February 27, 2009 / 1:29 PM / 11 years ago

Israel's Livni-Netanyahu talks end without deal

Israel's Likud party leader Benjamin Netanyahu (R) meets Kadima party leader Tzipi Livni in Tel Aviv February 27, 2009. Differences over Palestinian statehood are likely to scupper Netanyahu's efforts to forge a broad government with his main rival, Foreign Minister Livni, an official from his Likud party said on Thursday. REUTERS/Robi Kastro

TEL AVIV (Reuters) - Israeli right-winger Benjamin Netanyahu and centrist Tzipi Livni met Friday but failed to agree on forming a coalition government and left it unclear whether negotiations between their parties would continue.

After meeting for over an hour in Tel Aviv, each came out and blamed the other for lacking the will to compromise and form a broad-based, national unity government. Livni indicated her disappointment with Netanyahu’s skeptical approach to peace talks with the Palestinians, which she has led since 2007.

However, neither ruled out further coalition negotiations.

Though outgoing Foreign Minister Livni’s Kadima party won a February 10 parliamentary election by one seat from Netanyahu’s Likud, neither controls even a quarter of the 120-seat Knesset. The president nominated the latter to try to form a government, on the basis that the new parliament has a right-wing majority.

Netanyahu still has over a month to form a government and has made clear that, while he can do so with right-wing parties, he would prefer a broader administration with the centrists.

Livni said Friday’s meeting, held a week after Netanyahu was nominated for the premiership, ended without agreement on matters her party found “fundamental.” Among these, Livni has stressed her desire to negotiate for a Palestinian state, something Netanyahu has said is less of a priority for Likud.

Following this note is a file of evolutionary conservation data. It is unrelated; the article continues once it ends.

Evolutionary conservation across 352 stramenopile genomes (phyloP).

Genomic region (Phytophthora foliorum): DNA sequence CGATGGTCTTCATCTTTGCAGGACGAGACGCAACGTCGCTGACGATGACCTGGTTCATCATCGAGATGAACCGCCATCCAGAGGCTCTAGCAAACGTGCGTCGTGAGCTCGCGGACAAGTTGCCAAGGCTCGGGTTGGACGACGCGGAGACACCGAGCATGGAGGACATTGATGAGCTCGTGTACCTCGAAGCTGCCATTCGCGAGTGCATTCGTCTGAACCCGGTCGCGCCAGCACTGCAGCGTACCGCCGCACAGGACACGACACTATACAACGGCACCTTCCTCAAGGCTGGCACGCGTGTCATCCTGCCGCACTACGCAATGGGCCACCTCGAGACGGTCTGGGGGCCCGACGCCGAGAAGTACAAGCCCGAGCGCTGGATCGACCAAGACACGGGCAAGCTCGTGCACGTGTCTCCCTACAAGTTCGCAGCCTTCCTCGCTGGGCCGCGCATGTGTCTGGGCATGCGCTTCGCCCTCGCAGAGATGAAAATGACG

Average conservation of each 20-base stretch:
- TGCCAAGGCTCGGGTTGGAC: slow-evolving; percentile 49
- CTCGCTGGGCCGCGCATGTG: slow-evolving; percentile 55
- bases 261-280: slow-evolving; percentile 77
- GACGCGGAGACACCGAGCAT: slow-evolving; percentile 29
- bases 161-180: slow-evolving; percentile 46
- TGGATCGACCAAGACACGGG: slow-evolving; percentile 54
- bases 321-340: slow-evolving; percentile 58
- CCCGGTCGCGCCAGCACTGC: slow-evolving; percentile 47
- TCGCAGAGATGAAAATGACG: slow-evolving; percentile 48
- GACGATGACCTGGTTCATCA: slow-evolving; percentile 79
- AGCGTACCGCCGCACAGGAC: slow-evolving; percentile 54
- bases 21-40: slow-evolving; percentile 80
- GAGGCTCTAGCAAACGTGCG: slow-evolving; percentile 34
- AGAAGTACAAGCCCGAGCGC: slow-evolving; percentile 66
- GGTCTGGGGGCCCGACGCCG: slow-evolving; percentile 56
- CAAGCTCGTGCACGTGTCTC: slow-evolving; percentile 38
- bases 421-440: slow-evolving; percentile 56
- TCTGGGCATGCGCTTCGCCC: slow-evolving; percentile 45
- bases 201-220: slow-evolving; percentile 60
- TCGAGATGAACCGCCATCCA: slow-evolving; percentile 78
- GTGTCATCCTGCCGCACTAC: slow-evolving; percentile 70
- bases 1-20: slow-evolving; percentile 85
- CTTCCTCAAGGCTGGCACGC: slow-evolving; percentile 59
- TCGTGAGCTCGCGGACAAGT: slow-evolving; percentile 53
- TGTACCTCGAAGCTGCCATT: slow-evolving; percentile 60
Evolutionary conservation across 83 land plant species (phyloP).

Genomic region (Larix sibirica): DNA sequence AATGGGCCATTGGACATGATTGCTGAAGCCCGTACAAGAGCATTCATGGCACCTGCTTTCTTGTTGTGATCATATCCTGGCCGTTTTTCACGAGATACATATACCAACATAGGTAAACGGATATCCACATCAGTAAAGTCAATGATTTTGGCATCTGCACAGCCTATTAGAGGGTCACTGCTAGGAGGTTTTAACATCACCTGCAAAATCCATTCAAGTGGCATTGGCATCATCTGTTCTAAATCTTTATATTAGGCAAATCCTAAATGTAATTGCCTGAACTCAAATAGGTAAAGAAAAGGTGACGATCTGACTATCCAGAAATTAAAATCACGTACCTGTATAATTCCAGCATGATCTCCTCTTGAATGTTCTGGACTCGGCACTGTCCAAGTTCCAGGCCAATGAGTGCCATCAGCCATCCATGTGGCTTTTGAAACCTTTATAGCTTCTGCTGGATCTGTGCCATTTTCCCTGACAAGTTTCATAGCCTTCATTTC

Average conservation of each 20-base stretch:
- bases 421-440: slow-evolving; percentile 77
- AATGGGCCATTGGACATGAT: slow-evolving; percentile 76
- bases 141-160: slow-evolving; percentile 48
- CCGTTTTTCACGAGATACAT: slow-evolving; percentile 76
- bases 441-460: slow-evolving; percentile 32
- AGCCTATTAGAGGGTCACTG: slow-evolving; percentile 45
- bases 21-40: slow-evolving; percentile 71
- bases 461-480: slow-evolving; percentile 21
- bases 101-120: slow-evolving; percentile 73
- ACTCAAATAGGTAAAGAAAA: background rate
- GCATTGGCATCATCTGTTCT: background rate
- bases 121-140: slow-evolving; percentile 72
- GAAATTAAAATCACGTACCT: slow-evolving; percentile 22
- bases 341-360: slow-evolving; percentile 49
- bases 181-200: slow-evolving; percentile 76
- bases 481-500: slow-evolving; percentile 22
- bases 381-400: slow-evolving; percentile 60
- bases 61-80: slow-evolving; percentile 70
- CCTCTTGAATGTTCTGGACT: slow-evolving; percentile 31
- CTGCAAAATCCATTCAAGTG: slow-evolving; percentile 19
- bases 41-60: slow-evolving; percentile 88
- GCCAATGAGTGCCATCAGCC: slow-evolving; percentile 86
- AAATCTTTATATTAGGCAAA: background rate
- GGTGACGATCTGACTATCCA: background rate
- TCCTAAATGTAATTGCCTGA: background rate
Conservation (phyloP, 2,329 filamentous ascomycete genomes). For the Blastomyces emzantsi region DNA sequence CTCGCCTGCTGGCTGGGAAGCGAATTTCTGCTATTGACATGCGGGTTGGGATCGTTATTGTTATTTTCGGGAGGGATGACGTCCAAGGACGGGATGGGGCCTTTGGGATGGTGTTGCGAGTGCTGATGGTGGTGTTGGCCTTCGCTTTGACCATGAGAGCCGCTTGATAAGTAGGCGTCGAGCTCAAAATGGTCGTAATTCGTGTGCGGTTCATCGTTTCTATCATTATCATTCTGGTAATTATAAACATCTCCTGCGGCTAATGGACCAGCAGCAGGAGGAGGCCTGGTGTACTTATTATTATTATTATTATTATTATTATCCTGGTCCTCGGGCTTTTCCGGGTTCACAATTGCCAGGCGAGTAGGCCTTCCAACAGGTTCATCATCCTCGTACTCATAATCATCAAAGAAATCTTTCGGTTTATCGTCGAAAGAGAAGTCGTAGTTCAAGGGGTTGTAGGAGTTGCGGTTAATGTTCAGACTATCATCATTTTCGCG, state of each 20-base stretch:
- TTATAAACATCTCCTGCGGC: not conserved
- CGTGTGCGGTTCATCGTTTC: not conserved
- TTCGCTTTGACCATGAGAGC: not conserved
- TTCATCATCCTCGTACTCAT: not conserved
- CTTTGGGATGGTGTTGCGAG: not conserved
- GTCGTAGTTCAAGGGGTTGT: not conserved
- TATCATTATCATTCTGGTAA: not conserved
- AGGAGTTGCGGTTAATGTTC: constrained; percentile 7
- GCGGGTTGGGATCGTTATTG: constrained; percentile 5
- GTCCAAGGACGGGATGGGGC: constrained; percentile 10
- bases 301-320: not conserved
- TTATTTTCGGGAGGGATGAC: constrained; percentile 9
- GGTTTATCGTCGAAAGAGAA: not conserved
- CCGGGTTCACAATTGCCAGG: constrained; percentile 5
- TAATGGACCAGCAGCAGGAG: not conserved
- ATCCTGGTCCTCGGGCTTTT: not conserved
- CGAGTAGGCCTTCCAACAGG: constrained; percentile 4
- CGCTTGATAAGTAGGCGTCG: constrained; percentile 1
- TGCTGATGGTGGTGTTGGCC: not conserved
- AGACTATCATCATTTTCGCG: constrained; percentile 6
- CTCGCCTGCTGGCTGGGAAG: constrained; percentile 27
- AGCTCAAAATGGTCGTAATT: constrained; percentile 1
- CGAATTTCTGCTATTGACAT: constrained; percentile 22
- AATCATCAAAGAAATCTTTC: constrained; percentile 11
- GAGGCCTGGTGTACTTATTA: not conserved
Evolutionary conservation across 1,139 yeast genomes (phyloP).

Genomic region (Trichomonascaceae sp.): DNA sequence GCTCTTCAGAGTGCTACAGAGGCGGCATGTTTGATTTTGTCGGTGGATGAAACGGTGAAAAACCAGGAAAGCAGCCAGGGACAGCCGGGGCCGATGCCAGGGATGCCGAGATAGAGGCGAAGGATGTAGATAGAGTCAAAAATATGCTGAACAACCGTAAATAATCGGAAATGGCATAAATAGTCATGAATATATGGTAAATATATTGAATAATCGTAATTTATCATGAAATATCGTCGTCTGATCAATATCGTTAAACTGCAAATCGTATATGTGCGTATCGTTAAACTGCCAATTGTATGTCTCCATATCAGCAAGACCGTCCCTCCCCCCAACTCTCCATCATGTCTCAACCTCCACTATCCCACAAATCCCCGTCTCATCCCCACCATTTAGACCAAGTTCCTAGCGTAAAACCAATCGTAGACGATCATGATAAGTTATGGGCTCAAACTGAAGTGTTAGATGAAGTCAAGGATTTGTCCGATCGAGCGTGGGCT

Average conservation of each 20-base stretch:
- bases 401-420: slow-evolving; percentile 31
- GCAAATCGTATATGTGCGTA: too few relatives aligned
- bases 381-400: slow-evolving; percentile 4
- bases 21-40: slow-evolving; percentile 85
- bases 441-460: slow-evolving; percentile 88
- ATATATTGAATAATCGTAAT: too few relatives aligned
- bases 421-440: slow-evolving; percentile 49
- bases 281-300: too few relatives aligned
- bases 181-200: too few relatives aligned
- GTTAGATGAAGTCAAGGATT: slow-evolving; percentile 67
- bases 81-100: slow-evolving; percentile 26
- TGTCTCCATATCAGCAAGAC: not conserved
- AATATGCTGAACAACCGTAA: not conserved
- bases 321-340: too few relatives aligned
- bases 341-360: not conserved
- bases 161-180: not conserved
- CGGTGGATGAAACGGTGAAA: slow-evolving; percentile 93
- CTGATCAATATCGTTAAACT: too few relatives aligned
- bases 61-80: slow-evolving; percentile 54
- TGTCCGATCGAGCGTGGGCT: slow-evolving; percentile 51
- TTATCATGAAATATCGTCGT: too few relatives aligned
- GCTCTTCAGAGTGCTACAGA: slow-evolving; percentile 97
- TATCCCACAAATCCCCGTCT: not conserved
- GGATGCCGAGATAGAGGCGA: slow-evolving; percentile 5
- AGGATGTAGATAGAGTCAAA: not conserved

Livni said, “A two-state solution is not simply a hollow slogan — it is the only way in which Israel can remain a democratic, Jewish state and it is the only way in which it can enlist an international coalition that will allow it to act and to confront the Iranian threat and terrorism.”

Netanyahu said he was prepared to make major concessions to Livni. “It is clear to all of us that a unity government will force compromises from both sides,” he said. “I would have been prepared to go a very long way toward unity.”

Netanyahu said he told Livni he intended to continue peace talks with the Palestinians, but did not specify his approach. He has said in the past he will focus on bolstering the economy of the Israeli-occupied West Bank and is keen to set limits on the powers of any Palestinian state before it is established.

Writing by Ori Lewis; Editing by Louise Ireland and Alastair Macdonald

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